10 Points of Advice for the Beginning Player

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Shrike
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Mon Feb 13, 2012 4:02 am

Ten Points of Advice for the Beginning Player
By The Shrike, 13/2/2012 [Updated: 19/3/2015]

Hello, new players, and welcome to the Official Transcendence Forums. Starting out playing, back in 2008, I staggered my way through 0.99c transcendence in just over 27 hours of playing, before getting disintegrated by the old Giant Doorstop end-boss. Since then, I've gotten better, started modding, gotten worse, and then started clawing my way back into competancy. Some people in the community do some very very insane things in the game, like my (successful) attempt to get through the game as a pacifist on permadeath conduct, the 3-5million point high score runs (I would have had that #1 place if I hadn't been testing the soundtrack and invalidating my own score <_<), multiple succession games, and Wolfy's continued domination of the Ares Orthodoxy. But that's not important to the starting player, because let's face it: The learning curve of Transcendence, while not coming close to the likes of Nethack and Dwarf Fortress, is pretty damned steep. I'm not going to cover everything, or even 10% of everything. But here's the basic things to keep in mind when you're starting out in the game.


1. Red things shoot at you, green things mostly do not. Try to keep it that way.

As a general rule, apart from a few instances, things shown in green on enhanced visual displays and/or the top-right scanner won't be attacking you. The exceptions are if you shoot at them: Stations will attack you if you destroy a ship docked at them (or protecting them), and some entire FACTIONS will shoot at you (or worse, instakill you on docking at their stations) if you break their stuff. There are cases when you'll have to attack friendlies to do missions though....you'll know them when you find them. Just remember that a good deed doesn't go unrewarded.....nor a bad one unpunished. In theory. You *can* exploit the justice system with practice, but don't try that until you know what you're doing.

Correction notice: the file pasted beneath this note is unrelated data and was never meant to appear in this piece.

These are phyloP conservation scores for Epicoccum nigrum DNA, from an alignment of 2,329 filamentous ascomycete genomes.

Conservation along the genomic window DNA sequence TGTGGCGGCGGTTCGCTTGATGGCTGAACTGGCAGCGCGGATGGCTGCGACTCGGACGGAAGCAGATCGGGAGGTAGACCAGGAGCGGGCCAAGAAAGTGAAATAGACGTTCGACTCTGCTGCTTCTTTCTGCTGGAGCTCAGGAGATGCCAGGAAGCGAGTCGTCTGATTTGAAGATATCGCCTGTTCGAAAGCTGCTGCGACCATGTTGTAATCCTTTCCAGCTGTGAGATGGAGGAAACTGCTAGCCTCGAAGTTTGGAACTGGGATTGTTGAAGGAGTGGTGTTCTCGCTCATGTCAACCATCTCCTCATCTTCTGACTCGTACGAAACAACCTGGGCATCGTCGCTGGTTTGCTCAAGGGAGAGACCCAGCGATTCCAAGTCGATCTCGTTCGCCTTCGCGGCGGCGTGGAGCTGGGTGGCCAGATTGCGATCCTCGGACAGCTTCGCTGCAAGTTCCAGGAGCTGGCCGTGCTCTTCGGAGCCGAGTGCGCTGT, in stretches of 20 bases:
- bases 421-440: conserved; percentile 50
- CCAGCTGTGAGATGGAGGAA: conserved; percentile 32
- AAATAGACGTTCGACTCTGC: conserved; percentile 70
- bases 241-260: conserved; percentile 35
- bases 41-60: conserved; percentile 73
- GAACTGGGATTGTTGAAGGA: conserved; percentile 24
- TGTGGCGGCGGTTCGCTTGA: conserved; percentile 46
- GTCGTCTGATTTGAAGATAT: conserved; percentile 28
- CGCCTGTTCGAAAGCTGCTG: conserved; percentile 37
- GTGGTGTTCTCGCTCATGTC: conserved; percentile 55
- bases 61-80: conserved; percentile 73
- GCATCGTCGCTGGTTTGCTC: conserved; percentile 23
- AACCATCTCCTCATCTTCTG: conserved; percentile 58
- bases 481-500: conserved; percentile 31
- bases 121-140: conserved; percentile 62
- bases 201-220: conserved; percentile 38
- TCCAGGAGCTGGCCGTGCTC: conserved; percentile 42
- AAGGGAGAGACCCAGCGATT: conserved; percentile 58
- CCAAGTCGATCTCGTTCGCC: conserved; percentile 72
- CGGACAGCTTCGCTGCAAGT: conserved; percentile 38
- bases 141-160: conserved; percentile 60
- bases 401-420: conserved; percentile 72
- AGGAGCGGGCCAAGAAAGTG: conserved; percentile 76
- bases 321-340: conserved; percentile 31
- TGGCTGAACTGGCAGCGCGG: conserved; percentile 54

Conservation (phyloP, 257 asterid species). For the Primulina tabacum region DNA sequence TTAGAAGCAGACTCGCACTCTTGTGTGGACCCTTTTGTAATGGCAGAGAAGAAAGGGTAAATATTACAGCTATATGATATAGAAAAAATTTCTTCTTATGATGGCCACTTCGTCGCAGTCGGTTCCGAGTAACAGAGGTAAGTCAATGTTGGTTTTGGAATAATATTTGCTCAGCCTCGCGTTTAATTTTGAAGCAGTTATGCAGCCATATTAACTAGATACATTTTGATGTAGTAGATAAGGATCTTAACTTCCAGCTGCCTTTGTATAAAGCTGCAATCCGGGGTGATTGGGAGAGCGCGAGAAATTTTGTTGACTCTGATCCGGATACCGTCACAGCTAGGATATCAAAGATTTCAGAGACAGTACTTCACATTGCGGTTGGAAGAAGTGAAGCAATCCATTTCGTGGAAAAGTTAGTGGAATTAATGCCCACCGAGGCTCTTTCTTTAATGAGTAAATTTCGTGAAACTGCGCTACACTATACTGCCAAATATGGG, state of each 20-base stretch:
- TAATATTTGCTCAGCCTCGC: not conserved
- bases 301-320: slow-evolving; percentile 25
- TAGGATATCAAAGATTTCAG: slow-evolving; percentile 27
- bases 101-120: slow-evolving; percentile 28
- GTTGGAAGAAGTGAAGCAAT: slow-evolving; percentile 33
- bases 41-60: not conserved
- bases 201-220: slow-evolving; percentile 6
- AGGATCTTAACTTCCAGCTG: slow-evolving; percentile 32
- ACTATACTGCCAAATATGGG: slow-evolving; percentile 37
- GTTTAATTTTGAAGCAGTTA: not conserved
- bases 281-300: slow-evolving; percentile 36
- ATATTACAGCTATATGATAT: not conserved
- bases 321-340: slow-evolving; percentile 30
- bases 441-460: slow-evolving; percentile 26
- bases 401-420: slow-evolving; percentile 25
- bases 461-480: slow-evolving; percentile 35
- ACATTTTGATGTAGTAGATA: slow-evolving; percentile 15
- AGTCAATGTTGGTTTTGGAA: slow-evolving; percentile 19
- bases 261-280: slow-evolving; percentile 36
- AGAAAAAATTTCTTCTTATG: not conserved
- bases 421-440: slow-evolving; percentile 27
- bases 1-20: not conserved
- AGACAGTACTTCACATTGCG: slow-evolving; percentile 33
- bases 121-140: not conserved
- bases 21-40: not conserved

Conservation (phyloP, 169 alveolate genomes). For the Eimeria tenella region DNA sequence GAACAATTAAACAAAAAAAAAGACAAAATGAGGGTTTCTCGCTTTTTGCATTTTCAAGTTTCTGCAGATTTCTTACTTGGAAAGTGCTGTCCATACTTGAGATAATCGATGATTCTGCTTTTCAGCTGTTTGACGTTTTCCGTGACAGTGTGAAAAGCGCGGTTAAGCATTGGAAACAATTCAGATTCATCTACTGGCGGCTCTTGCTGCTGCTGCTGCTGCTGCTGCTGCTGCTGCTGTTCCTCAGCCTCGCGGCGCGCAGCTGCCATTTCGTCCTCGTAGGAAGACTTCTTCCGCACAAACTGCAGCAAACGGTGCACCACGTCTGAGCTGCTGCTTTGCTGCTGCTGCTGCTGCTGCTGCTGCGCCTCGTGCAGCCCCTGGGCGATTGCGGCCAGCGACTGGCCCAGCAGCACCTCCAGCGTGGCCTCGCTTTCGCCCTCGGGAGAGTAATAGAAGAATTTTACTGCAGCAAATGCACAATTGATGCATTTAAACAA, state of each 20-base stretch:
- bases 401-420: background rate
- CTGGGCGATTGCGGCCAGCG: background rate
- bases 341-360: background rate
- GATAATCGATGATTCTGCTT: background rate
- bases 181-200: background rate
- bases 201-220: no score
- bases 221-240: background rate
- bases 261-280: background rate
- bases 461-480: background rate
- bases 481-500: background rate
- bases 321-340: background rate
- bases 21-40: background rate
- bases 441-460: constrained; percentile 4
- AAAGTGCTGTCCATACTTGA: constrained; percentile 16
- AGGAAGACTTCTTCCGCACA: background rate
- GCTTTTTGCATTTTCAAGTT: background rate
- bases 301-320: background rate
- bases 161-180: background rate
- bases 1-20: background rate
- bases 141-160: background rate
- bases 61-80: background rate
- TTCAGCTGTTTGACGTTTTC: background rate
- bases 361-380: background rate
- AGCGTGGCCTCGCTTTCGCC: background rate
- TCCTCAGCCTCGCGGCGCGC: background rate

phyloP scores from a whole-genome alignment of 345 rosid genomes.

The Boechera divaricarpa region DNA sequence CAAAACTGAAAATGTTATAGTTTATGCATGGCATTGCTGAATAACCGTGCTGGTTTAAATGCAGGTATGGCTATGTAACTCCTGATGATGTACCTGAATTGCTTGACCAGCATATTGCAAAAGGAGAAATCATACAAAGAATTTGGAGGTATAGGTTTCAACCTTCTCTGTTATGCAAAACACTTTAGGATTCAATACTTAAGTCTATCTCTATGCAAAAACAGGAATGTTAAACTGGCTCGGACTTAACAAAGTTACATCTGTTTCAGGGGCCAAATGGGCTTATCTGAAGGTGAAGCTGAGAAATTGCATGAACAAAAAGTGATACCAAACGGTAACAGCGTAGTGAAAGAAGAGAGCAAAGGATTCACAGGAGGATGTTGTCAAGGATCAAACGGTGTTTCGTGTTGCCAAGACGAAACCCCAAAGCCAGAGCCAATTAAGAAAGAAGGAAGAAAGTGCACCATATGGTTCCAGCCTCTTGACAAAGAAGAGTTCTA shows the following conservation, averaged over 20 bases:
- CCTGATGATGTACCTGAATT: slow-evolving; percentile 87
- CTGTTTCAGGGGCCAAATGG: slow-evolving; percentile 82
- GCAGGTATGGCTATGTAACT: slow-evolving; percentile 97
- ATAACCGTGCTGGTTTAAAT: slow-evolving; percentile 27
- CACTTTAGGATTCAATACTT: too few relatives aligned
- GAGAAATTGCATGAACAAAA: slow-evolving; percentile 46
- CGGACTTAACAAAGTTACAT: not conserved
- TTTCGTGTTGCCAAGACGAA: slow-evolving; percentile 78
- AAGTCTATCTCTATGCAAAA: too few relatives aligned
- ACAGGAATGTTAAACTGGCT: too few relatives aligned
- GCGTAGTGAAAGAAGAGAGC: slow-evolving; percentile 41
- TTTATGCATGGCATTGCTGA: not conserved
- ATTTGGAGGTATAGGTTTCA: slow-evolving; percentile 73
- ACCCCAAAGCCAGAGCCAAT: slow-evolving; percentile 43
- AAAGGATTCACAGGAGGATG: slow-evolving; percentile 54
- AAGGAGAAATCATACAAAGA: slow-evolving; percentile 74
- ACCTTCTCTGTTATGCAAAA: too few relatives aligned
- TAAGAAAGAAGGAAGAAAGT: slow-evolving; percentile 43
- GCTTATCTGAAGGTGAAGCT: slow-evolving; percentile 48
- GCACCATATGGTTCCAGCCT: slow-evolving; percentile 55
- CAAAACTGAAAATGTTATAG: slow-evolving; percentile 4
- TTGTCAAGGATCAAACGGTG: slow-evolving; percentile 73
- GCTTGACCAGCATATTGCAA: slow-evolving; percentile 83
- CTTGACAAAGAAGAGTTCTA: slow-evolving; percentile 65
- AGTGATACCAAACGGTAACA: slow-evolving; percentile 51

2. Learn the facings system.

Ships have "facings" as dictated by their graphics. Playerships (apart from older modded ships) have 120, NPCs have either 120, 40 or 20, depending on how old they are. These dictate how many directions the ship can face, hence, "facings". This means you can shoot a LITTLE more precisely than most AI ships if you're careful, and can turn running battles into curbstomps. However, because you're not able to point most weapons outside the 120 directions you can point at, it can be a little infuriating to learn. Be patient, and time your shots to land where the enemy ship will be, not where it is. I'd advise using the EI500 or Sapphire for learning....the Wolfen turns a bit too fast to aim easily.


3. Omnidirectional weapons are easy. Other weapons kill faster...if you can hit with them.

If you have trouble with aiming, use an omni weapon (the frieghter starts with one) and combine it with a targeting ROM and some enhancements as soon as you can. You'll never miss with one, although they're harder to find, and never have as much potential for damage as a non-omni of the same level. Apart from the IM90, but that's not a particularly easy gun to use. It's best to learn to aim "normal" weapons though, as they've got more options and more firepower. Even if they are a little hit-and-miss. Note that in Version 1.5 as a result of the introduction of structural hitpoints, most omni weapons struggle against large targets with internal compartments.